India-US agree to extend 2 percent digital tax on e-commerce supplies till June 30

Ronit Kawale
Ronit Kawale - Senior Editor
3 Min Read
India-US agree to extend 2 percent digital tax on e-commerce supplies till June 30


India and the United States have agreed to extend the 2 percent equalisation duty or digital tax on e-commerce supplies till June 30.

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On October 8, 2021, the two countries joined 134 other members of the OECD/G20 Inclusive Framework (including Austria, France, Italy, Spain, and the United Kingdom) in reaching agreement on the OECD/G20 Statement on two-pillar solutions to address tax challenges posed by the digitalisation of the economy.

On November 24, 2021, India and the United States agreed that the same conditions that apply under the October 21 Joint Statement would apply with respect to the imposition of a 2% equalization duty on supplies of e-commerce services between India and the United States and the trade action of the United States with respect to the said equalization duty.

The validity of this agreement was from 1 April 2022 till the implementation of Pillar One or till 31 March 2024, whichever is earlier. This was stated in public statements made by both the parties on 24 November.

On February 15, 2024, the United States and Austria, France, Italy, Spain, and the United Kingdom decided to extend the political agreement set out in the October 21 joint statement until June 30, 2024.

“In view of the above developments, India and the United States have decided to extend the validity of the agreement as reflected in the November 24 Statements till June 30, 2024. All other terms of the Transitional Approach will remain the same,” the Finance Ministry release said.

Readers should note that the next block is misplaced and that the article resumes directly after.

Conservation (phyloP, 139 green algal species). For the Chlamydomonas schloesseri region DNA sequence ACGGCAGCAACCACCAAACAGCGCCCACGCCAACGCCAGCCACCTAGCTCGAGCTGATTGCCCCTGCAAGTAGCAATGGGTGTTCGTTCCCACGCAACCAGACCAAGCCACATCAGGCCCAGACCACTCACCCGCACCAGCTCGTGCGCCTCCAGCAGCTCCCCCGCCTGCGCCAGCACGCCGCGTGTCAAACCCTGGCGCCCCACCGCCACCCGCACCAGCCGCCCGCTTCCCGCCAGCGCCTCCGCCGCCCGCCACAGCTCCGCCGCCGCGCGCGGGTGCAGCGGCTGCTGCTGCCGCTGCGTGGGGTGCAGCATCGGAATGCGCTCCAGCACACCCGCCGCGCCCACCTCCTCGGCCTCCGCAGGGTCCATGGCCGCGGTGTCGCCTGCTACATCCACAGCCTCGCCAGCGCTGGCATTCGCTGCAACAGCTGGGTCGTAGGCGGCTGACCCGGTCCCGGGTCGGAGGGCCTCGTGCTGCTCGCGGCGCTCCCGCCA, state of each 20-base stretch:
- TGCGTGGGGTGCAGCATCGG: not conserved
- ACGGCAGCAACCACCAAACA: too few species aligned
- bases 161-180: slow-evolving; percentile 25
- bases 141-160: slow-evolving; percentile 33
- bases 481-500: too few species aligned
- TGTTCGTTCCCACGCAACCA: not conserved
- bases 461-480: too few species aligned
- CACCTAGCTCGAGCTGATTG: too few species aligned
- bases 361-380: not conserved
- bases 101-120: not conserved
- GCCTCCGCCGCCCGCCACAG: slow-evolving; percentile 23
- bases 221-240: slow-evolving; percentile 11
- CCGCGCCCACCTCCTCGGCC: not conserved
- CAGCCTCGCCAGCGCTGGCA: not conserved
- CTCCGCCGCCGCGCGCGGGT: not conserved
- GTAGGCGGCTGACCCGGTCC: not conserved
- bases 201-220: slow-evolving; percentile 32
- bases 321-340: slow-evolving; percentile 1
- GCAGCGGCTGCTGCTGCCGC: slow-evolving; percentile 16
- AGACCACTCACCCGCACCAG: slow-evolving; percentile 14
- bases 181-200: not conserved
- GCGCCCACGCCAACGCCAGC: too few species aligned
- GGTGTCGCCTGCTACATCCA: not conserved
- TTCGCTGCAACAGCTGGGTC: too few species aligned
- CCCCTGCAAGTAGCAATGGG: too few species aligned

The OECD/G20 two-pillar solution addresses tax challenges arising from the digitalisation of the economy and aims to modernise the international tax framework.

This pillar introduces a global minimum corporate tax rate to prevent tax base erosion and profit shifting (BEPS). The minimum tax rate ensures that MNEs pay at least a minimum level of tax, regardless of where they are headquartered or where they operate.

It also mandates the implementation of Global Base Erosion Prevention (GLOBE) rules for taxing foreign income, to provide a level playing field and eliminate the need for countries to offer very low tax rates to compete for inward investment.

The Finance Ministry further said in the statement that both countries will remain in close contact to ensure a shared understanding of the respective commitments and will try to resolve all issues on the matter through constructive dialogue.



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